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PLoS One. 2016 Nov 3;11(11):e0164682. doi: 10.1371/journal.pone.0164682. eCollection 2016.

Assessing Self-Awareness through Gaze Agency.

Author information

1
Faculty of Psychology, Vita-Salute San Raffaele University, via Olgettina 58, 20132 Milan, Italy.
2
Laboratory of Action, Perception, Cognition, Vita-Salute San Raffaele University, via Olgettina 58, 20132 Milan, Italy.
3
Experimental Psychology Unit, Division of Neuroscience, IRCCS San Raffaele Scientific Institute, via Olgettina 60, 20132 Milan, Italy.
4
CERMAC, Neuroradiology Department, IRCCS San Raffaele Scientific Institute, via Olgettina 60, 20132 Milan, Italy.

Abstract

We define gaze agency as the awareness of the causal effect of one's own eye movements in gaze-contingent environments, which might soon become a widespread reality with the diffusion of gaze-operated devices. Here we propose a method for measuring gaze agency based on self-monitoring propensity and sensitivity. In one task, naïf observers watched bouncing balls on a computer monitor with the goal of discovering the cause of concurrently presented beeps, which were generated in real-time by their saccades or by other events (Discovery Task). We manipulated observers' self-awareness by pre-exposing them to a condition in which beeps depended on gaze direction or by focusing their attention to their own eyes. These manipulations increased propensity to agency discovery. In a second task, which served to monitor agency sensitivity at the sensori-motor level, observers were explicitly asked to detect gaze agency (Detection Task). Both tasks turned out to be well suited to measure both increases and decreases of gaze agency. We did not find evident oculomotor correlates of agency discovery or detection. A strength of our approach is that it probes self-monitoring propensity-difficult to evaluate with traditional tasks based on bodily agency. In addition to putting a lens on this novel cognitive function, measuring gaze agency could reveal subtle self-awareness deficits in pathological conditions and during development.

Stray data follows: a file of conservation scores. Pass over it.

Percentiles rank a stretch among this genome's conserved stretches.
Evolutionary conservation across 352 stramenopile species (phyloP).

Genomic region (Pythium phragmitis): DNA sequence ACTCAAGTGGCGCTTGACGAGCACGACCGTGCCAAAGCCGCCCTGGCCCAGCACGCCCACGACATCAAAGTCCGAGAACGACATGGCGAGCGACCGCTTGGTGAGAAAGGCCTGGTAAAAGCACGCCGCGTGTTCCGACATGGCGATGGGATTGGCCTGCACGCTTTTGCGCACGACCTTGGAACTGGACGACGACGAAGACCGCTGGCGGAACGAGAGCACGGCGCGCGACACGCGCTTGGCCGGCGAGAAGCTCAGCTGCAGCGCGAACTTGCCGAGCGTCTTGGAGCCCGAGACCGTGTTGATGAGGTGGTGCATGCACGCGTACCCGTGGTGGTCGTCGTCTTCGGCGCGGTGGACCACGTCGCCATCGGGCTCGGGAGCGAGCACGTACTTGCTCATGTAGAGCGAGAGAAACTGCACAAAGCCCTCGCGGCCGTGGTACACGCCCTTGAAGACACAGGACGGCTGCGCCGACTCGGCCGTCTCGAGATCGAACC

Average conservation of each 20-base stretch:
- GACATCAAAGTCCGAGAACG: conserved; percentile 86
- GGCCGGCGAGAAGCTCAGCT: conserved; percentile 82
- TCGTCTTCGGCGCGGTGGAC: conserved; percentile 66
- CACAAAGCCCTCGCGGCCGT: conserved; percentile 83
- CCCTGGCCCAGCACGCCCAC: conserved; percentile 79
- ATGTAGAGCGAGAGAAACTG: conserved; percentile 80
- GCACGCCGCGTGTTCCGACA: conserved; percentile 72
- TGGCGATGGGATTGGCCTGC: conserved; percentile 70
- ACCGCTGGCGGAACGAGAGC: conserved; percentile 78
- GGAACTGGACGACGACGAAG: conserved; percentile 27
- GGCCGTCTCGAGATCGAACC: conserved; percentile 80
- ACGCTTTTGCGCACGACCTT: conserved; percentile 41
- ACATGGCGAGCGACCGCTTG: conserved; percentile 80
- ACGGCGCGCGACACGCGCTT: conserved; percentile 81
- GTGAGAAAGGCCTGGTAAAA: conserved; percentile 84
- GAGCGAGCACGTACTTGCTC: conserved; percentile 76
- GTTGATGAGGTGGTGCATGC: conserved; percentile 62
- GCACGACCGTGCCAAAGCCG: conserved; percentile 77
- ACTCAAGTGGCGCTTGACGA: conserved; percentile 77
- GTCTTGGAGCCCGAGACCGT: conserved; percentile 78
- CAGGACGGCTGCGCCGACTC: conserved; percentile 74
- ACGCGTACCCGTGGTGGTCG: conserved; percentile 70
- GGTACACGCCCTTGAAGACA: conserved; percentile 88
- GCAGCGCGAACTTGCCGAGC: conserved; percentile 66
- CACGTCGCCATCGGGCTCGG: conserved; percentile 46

PMID:
27812138
PMCID:
PMC5094589
DOI:
10.1371/journal.pone.0164682
[Indexed for MEDLINE]
Free PMC Article

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